Gold prices and the great dollar short squeeze

Gold prices pulled back today, but that may only be a temporary situation if one expert is right about the dollar short squeeze. Daniel Oliver of Myrmikan Capital said in a note this week that the value of the U.S. dollar is being held in place by a short squeeze, which is only temporarily holding gold prices back.

 

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He expects gold prices to eventually soar into the "multi-thousand dollars per ounce," although he doesn't expect a smooth ride to get there.

Dollar short squeeze restricting gold prices

Oliver said one of the fatal flaws of the current monetary system is that it creates money in the form of debt. The lower the interest rate is pressed by the massive piles of credit, the easier it becomes to hold debt, and the more debt entities will take on.

He explained that there is about $7 trillion in base money in the market right now, but that must support a massive $90 trillion in debt and related interest payments. He added that when the short squeeze breaks, the market will look to the Federal Reserve's balance sheet to see what backs the dollar, and that's where gold prices come into play.

In January, the Fed had $4.2 trillion in liabilities that were 10% backed by the gold on its balance sheet. Gold prices were at $1,550 an ounce at the time. Oliver said gold prices would have had to rise to $5,000 an ounce to reach a one-third backing of the balance sheet at that time.

The market has required a one-third backing of the Bank of England's balance sheet for centuries. To reach a 54% backing of the Fed's balance sheet, gold prices would have had to climb to $8,500 an ounce. The Fed maintained a 54% backing level from inception to 1933 when then-President Franklin Roosevelt made it a felony to hold gold.

After the latest rounds of quantitative easing and gold prices at $1,800 an ounce, the yellow metal only backs the Fed's balance sheet by 6.8%. Gold would have to hit $8,800 an ounce to back one-third of the Fed's balance sheet.

Oliver said in January that due to the worsening quality of the Fed's assets, the ratio will reach much higher than one-third when the market finally turns on the central bank.

More printing on tap

This week he said he expects the Fed to keep printing money. He noted that the sudden inflex of $5.5 trillion into the market has stabilized financial conditions, but it has also caused inflation. He explained that the inflation it has caused isn't the way inflation is measured by the Fed.

The CPI Inflation number has a 42% weighting for housing, while transportation is another 15% weighting. However, people can't eat their cars or house, and food prices and other real living expenses are what have been rising.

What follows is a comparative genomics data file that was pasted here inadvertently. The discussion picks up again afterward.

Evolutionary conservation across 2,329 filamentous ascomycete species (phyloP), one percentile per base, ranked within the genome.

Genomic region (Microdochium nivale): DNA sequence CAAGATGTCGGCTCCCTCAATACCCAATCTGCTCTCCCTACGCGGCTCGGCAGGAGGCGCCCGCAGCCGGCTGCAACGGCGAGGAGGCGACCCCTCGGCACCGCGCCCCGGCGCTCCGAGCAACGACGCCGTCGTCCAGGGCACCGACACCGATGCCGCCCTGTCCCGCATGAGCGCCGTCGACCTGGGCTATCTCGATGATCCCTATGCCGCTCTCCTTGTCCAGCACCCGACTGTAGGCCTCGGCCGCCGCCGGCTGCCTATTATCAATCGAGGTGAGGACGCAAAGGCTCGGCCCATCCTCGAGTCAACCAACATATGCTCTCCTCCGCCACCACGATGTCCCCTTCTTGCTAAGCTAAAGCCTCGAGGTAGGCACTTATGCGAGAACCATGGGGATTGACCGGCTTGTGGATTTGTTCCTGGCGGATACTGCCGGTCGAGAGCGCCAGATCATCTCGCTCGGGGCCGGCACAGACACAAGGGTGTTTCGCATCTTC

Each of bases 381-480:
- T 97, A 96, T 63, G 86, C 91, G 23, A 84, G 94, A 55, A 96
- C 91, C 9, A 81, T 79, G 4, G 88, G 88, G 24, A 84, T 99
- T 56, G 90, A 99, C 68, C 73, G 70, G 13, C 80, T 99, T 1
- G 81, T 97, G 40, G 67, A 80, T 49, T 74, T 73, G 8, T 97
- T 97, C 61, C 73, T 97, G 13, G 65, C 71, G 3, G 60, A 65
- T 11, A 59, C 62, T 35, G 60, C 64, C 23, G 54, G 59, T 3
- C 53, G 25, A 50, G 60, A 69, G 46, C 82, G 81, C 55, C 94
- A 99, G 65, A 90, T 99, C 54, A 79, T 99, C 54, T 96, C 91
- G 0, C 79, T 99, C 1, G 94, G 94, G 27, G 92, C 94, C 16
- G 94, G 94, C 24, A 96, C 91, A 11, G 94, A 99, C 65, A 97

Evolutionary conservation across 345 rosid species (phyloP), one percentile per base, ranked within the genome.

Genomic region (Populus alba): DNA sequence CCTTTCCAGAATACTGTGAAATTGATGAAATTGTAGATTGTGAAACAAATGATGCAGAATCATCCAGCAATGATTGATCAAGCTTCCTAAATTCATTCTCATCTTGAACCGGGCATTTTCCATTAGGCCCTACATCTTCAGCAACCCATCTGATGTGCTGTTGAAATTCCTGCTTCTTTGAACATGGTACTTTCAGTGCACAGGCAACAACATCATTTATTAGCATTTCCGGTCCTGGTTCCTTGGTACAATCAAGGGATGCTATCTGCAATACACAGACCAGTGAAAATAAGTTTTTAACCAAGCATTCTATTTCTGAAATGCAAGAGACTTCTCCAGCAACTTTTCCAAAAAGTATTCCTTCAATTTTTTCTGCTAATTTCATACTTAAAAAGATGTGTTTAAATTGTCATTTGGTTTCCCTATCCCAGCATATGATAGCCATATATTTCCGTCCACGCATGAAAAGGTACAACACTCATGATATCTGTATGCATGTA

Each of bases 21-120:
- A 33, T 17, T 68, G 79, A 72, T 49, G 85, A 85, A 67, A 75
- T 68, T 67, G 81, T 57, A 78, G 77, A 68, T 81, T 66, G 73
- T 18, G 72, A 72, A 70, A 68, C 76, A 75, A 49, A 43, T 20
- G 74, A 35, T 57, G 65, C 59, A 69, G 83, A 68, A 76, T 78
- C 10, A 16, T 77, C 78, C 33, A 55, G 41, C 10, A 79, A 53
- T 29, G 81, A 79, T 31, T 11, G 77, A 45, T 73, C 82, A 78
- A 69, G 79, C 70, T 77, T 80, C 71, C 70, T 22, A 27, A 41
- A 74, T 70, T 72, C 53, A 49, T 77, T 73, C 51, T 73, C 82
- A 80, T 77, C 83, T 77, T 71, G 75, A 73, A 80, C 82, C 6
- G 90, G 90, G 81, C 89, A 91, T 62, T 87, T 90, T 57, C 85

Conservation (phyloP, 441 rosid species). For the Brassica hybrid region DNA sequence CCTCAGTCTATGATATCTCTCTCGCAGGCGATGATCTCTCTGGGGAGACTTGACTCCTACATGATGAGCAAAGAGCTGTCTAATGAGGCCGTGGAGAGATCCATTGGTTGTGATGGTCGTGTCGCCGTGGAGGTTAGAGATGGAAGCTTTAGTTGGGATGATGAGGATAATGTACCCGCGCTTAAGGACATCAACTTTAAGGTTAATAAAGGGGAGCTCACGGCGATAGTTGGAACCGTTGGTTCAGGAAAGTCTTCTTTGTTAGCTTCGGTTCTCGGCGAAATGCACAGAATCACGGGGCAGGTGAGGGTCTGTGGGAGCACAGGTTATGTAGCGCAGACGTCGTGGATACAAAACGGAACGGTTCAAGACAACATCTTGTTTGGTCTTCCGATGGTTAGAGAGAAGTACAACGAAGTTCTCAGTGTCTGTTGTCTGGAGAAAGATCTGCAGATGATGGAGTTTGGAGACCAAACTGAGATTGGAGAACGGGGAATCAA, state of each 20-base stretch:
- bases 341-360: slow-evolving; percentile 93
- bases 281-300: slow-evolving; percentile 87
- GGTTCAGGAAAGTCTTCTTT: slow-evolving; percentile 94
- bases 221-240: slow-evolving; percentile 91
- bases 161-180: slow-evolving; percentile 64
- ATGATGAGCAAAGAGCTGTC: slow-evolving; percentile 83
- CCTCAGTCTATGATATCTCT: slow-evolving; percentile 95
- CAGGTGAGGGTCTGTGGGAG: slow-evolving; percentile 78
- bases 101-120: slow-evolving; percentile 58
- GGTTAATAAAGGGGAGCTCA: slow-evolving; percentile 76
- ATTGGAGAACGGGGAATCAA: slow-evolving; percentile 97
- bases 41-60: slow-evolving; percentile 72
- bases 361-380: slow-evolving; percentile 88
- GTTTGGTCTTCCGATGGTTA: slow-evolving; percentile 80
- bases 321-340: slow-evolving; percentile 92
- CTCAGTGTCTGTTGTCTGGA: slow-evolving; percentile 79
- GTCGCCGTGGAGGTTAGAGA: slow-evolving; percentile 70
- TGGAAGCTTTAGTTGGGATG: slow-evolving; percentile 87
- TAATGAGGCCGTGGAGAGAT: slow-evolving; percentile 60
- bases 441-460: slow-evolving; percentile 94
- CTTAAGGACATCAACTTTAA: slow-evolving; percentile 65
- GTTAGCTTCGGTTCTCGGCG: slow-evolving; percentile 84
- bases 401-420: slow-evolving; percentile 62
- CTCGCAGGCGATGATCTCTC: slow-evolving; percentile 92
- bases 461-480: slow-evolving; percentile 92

He added that at some point, investors will demand higher interest rates to make up for the increases in the cost of living. Unfortunately, the economy can't handle higher rates right now, so he said the Fed will have to "act more forcefully."

Gold prices and the end of the dollar short squeeze

Oliver also talked about yield-curve control, which New York Fed President John Williams said in May is being considered by the Fed. Oliver pointed out that the Fed committed to the Treasury to buy enough bonds to hold rates at 0.5% on short-term bills and 2.5% on long-term bonds to fund World War II.

The Fed wrote in a paper during the 2008 financial crisis that the practice between 1942 and 1947 provided evidence that the Fed can cut long-term rates by committing to keep short-term rates low. However, Oliver added that what's lost on the Fed is that in 1942, the Fed's liabilities were 84% backed by gold, which amounted to one-quarter of the global supply.

He added that the central bank could spend its capital controlling bond yields if it chose then, but it can't today. He said if inflation takes off, and the market rate for Treasuries rises above the Fed's targets, it will have to buy the entire stock just to control rates. While the Fed could do that, it would also bring the end of the dollar, Oliver added.

What will happen to gold prices?

When a currency is debated, gold prices increase, but he said volatility also increases when that happens.

"It is unlikely (though possible) that gold will simply leap into the multi-thousand dollars per ounce without some sickening lurches lower, throwing some off the trade," he wrote. "Those who weathered the trough and are playing with profit are well positioned to withstand the emotional trials that such volatility brings."